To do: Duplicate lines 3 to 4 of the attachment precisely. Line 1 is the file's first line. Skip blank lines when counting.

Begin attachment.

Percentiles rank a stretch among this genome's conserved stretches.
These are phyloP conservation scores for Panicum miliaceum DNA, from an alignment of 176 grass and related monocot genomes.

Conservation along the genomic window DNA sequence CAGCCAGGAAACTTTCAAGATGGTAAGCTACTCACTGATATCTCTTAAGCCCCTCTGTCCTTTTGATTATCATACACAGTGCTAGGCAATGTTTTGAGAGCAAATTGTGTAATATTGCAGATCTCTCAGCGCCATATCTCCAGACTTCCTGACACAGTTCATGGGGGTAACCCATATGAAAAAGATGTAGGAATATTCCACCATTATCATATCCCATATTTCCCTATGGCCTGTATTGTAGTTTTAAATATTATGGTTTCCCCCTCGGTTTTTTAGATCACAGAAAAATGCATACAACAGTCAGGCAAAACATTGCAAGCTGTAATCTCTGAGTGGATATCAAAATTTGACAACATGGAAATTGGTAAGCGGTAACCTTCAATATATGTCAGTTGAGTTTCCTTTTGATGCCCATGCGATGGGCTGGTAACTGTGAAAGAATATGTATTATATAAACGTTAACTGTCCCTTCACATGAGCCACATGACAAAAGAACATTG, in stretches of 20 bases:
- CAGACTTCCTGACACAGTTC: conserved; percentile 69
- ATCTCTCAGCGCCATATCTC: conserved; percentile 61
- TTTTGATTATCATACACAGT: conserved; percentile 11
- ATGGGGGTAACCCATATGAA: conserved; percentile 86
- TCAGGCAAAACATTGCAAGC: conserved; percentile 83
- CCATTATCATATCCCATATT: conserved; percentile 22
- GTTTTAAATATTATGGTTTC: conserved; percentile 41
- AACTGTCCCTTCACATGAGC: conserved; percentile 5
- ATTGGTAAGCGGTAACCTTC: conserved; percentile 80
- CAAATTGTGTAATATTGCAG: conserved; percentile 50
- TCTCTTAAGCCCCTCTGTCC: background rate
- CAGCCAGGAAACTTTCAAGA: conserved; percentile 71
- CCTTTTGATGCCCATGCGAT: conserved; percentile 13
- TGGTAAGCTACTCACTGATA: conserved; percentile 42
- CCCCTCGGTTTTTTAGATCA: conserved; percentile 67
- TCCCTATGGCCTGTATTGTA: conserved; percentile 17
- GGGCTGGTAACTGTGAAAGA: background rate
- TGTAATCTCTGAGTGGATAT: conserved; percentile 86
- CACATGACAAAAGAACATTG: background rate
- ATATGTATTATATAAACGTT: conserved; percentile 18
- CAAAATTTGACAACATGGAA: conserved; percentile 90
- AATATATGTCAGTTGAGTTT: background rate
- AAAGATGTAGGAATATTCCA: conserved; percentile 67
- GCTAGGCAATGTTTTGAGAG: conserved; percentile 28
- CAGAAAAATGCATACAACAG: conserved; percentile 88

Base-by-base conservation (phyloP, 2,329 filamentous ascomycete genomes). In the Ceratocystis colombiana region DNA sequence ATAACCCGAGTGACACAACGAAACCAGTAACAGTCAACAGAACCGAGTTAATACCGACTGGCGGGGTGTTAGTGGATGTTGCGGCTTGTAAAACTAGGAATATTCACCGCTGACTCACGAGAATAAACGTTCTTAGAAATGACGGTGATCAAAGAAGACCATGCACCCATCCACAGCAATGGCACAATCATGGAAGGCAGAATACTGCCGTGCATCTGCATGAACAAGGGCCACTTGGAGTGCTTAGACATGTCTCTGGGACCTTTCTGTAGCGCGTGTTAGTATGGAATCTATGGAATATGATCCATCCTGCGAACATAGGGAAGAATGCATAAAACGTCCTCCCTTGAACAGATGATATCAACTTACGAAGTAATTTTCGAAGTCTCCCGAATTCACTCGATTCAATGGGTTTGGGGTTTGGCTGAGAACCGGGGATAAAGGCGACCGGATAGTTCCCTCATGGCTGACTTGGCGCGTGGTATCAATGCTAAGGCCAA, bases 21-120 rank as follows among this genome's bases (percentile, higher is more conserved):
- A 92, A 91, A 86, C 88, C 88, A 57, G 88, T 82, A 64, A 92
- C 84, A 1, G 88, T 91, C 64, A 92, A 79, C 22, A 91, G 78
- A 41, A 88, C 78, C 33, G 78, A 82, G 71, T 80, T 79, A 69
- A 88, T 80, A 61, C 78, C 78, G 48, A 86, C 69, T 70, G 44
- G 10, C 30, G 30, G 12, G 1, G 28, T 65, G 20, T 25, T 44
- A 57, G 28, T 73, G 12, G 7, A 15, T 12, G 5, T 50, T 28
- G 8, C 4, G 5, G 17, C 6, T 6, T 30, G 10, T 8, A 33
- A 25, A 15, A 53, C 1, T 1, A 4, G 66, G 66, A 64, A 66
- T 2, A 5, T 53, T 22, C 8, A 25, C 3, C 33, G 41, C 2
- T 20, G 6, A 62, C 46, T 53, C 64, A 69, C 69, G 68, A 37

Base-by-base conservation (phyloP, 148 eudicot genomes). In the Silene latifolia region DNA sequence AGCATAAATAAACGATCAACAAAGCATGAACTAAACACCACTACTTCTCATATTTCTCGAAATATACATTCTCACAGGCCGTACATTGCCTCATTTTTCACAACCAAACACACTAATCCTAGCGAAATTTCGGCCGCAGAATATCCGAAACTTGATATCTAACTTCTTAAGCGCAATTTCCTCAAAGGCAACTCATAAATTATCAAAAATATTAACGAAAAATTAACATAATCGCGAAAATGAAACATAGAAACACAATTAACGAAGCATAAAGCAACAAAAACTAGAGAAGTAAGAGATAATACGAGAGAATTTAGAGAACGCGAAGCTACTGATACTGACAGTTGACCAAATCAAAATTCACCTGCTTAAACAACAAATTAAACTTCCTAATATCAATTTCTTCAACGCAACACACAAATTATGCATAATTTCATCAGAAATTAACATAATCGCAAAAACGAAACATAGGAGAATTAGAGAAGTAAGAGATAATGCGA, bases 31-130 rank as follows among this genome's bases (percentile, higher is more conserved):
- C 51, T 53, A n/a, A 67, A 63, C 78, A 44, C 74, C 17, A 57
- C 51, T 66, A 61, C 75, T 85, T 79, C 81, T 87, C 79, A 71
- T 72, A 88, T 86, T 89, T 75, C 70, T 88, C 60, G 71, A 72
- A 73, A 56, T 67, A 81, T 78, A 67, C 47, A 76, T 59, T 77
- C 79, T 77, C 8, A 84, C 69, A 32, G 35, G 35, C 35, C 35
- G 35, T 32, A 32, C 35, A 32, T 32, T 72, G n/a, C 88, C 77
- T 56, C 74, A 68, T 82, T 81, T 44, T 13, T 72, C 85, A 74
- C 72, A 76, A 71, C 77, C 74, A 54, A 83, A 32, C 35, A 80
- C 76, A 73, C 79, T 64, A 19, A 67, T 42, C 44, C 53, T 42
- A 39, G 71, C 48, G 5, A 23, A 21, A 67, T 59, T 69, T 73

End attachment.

Conservation along the genomic window DNA sequence CAGCCAGGAAACTTTCAAGATGGTAAGCTACTCACTGATATCTCTTAAGCCCCTCTGTCCTTTTGATTATCATACACAGTGCTAGGCAATGTTTTGAGAGCAAATTGTGTAATATTGCAGATCTCTCAGCGCCATATCTCCAGACTTCCTGACACAGTTCATGGGGGTAACCCATATGAAAAAGATGTAGGAATATTCCACCATTATCATATCCCATATTTCCCTATGGCCTGTATTGTAGTTTTAAATATTATGGTTTCCCCCTCGGTTTTTTAGATCACAGAAAAATGCATACAACAGTCAGGCAAAACATTGCAAGCTGTAATCTCTGAGTGGATATCAAAATTTGACAACATGGAAATTGGTAAGCGGTAACCTTCAATATATGTCAGTTGAGTTTCCTTTTGATGCCCATGCGATGGGCTGGTAACTGTGAAAGAATATGTATTATATAAACGTTAACTGTCCCTTCACATGAGCCACATGACAAAAGAACATTG, in stretches of 20 bases:
- CAGACTTCCTGACACAGTTC: conserved; percentile 69